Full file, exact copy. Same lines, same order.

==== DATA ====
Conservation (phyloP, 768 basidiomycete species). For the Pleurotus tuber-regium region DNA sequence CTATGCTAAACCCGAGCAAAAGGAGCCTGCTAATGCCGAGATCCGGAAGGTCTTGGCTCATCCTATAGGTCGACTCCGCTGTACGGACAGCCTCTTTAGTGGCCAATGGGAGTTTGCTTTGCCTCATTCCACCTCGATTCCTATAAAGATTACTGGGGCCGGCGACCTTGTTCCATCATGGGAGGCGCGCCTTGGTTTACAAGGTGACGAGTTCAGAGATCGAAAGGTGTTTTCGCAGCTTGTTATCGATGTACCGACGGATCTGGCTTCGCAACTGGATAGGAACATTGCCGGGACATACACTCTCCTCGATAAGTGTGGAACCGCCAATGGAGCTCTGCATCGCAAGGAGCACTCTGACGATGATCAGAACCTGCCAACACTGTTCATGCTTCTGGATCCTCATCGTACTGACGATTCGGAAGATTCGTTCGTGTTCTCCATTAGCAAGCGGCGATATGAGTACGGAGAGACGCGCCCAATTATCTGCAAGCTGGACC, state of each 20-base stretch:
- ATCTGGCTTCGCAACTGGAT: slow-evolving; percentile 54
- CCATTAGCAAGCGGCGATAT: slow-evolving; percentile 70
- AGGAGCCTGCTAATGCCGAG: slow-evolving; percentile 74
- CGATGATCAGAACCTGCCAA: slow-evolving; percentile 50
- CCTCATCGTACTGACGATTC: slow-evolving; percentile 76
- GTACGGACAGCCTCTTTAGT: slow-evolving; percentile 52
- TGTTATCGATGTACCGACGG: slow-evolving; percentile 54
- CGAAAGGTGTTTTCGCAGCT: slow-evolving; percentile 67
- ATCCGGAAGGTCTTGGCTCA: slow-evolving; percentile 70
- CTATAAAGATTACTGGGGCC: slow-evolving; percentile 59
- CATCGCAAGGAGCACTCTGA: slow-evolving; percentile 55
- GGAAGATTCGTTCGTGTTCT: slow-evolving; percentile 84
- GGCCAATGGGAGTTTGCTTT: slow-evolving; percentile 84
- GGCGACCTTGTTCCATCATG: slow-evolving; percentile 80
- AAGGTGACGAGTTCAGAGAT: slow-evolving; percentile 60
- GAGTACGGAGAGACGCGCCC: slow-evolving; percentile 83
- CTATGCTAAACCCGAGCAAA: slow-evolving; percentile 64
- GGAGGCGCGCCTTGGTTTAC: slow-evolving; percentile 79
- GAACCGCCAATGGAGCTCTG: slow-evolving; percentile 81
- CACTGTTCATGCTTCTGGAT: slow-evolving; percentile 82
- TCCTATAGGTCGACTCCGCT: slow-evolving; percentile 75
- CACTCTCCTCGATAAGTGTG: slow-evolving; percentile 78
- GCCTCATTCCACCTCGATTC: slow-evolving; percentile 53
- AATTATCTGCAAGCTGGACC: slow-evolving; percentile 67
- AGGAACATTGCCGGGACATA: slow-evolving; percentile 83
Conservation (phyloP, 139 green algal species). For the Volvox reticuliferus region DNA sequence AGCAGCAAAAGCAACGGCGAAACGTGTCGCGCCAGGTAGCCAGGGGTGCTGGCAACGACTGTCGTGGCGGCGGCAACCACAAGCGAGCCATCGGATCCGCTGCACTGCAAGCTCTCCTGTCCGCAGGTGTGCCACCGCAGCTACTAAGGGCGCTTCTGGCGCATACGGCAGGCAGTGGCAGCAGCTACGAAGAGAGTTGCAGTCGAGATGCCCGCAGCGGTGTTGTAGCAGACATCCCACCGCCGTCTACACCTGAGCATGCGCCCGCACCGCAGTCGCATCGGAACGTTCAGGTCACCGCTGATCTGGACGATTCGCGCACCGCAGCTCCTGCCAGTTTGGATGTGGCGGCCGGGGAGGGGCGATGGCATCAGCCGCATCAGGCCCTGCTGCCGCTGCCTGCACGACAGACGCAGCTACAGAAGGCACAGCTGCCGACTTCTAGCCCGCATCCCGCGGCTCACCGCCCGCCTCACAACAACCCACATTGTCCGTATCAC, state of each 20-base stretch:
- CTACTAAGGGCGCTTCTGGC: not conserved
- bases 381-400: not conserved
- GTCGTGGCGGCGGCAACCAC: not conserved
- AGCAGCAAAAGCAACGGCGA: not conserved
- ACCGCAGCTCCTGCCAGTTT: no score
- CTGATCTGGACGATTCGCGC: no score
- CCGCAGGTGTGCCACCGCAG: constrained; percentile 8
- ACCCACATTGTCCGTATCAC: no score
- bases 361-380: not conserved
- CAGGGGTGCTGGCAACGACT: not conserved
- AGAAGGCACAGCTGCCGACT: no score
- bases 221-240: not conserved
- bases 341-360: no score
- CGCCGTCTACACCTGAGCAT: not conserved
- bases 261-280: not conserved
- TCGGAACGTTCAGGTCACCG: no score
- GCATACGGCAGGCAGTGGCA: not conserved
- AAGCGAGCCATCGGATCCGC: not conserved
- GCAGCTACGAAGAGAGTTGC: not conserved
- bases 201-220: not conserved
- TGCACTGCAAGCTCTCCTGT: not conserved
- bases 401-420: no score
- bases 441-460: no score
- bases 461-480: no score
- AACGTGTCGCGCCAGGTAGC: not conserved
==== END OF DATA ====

Conservation (phyloP, 768 basidiomycete species). For the Pleurotus tuber-regium region DNA sequence CTATGCTAAACCCGAGCAAAAGGAGCCTGCTAATGCCGAGATCCGGAAGGTCTTGGCTCATCCTATAGGTCGACTCCGCTGTACGGACAGCCTCTTTAGTGGCCAATGGGAGTTTGCTTTGCCTCATTCCACCTCGATTCCTATAAAGATTACTGGGGCCGGCGACCTTGTTCCATCATGGGAGGCGCGCCTTGGTTTACAAGGTGACGAGTTCAGAGATCGAAAGGTGTTTTCGCAGCTTGTTATCGATGTACCGACGGATCTGGCTTCGCAACTGGATAGGAACATTGCCGGGACATACACTCTCCTCGATAAGTGTGGAACCGCCAATGGAGCTCTGCATCGCAAGGAGCACTCTGACGATGATCAGAACCTGCCAACACTGTTCATGCTTCTGGATCCTCATCGTACTGACGATTCGGAAGATTCGTTCGTGTTCTCCATTAGCAAGCGGCGATATGAGTACGGAGAGACGCGCCCAATTATCTGCAAGCTGGACC, state of each 20-base stretch:
- ATCTGGCTTCGCAACTGGAT: slow-evolving; percentile 54
- CCATTAGCAAGCGGCGATAT: slow-evolving; percentile 70
- AGGAGCCTGCTAATGCCGAG: slow-evolving; percentile 74
- CGATGATCAGAACCTGCCAA: slow-evolving; percentile 50
- CCTCATCGTACTGACGATTC: slow-evolving; percentile 76
- GTACGGACAGCCTCTTTAGT: slow-evolving; percentile 52
- TGTTATCGATGTACCGACGG: slow-evolving; percentile 54
- CGAAAGGTGTTTTCGCAGCT: slow-evolving; percentile 67
- ATCCGGAAGGTCTTGGCTCA: slow-evolving; percentile 70
- CTATAAAGATTACTGGGGCC: slow-evolving; percentile 59
- CATCGCAAGGAGCACTCTGA: slow-evolving; percentile 55
- GGAAGATTCGTTCGTGTTCT: slow-evolving; percentile 84
- GGCCAATGGGAGTTTGCTTT: slow-evolving; percentile 84
- GGCGACCTTGTTCCATCATG: slow-evolving; percentile 80
- AAGGTGACGAGTTCAGAGAT: slow-evolving; percentile 60
- GAGTACGGAGAGACGCGCCC: slow-evolving; percentile 83
- CTATGCTAAACCCGAGCAAA: slow-evolving; percentile 64
- GGAGGCGCGCCTTGGTTTAC: slow-evolving; percentile 79
- GAACCGCCAATGGAGCTCTG: slow-evolving; percentile 81
- CACTGTTCATGCTTCTGGAT: slow-evolving; percentile 82
- TCCTATAGGTCGACTCCGCT: slow-evolving; percentile 75
- CACTCTCCTCGATAAGTGTG: slow-evolving; percentile 78
- GCCTCATTCCACCTCGATTC: slow-evolving; percentile 53
- AATTATCTGCAAGCTGGACC: slow-evolving; percentile 67
- AGGAACATTGCCGGGACATA: slow-evolving; percentile 83
Conservation (phyloP, 139 green algal species). For the Volvox reticuliferus region DNA sequence AGCAGCAAAAGCAACGGCGAAACGTGTCGCGCCAGGTAGCCAGGGGTGCTGGCAACGACTGTCGTGGCGGCGGCAACCACAAGCGAGCCATCGGATCCGCTGCACTGCAAGCTCTCCTGTCCGCAGGTGTGCCACCGCAGCTACTAAGGGCGCTTCTGGCGCATACGGCAGGCAGTGGCAGCAGCTACGAAGAGAGTTGCAGTCGAGATGCCCGCAGCGGTGTTGTAGCAGACATCCCACCGCCGTCTACACCTGAGCATGCGCCCGCACCGCAGTCGCATCGGAACGTTCAGGTCACCGCTGATCTGGACGATTCGCGCACCGCAGCTCCTGCCAGTTTGGATGTGGCGGCCGGGGAGGGGCGATGGCATCAGCCGCATCAGGCCCTGCTGCCGCTGCCTGCACGACAGACGCAGCTACAGAAGGCACAGCTGCCGACTTCTAGCCCGCATCCCGCGGCTCACCGCCCGCCTCACAACAACCCACATTGTCCGTATCAC, state of each 20-base stretch:
- CTACTAAGGGCGCTTCTGGC: not conserved
- bases 381-400: not conserved
- GTCGTGGCGGCGGCAACCAC: not conserved
- AGCAGCAAAAGCAACGGCGA: not conserved
- ACCGCAGCTCCTGCCAGTTT: no score
- CTGATCTGGACGATTCGCGC: no score
- CCGCAGGTGTGCCACCGCAG: constrained; percentile 8
- ACCCACATTGTCCGTATCAC: no score
- bases 361-380: not conserved
- CAGGGGTGCTGGCAACGACT: not conserved
- AGAAGGCACAGCTGCCGACT: no score
- bases 221-240: not conserved
- bases 341-360: no score
- CGCCGTCTACACCTGAGCAT: not conserved
- bases 261-280: not conserved
- TCGGAACGTTCAGGTCACCG: no score
- GCATACGGCAGGCAGTGGCA: not conserved
- AAGCGAGCCATCGGATCCGC: not conserved
- GCAGCTACGAAGAGAGTTGC: not conserved
- bases 201-220: not conserved
- TGCACTGCAAGCTCTCCTGT: not conserved
- bases 401-420: no score
- bases 441-460: no score
- bases 461-480: no score
- AACGTGTCGCGCCAGGTAGC: not conserved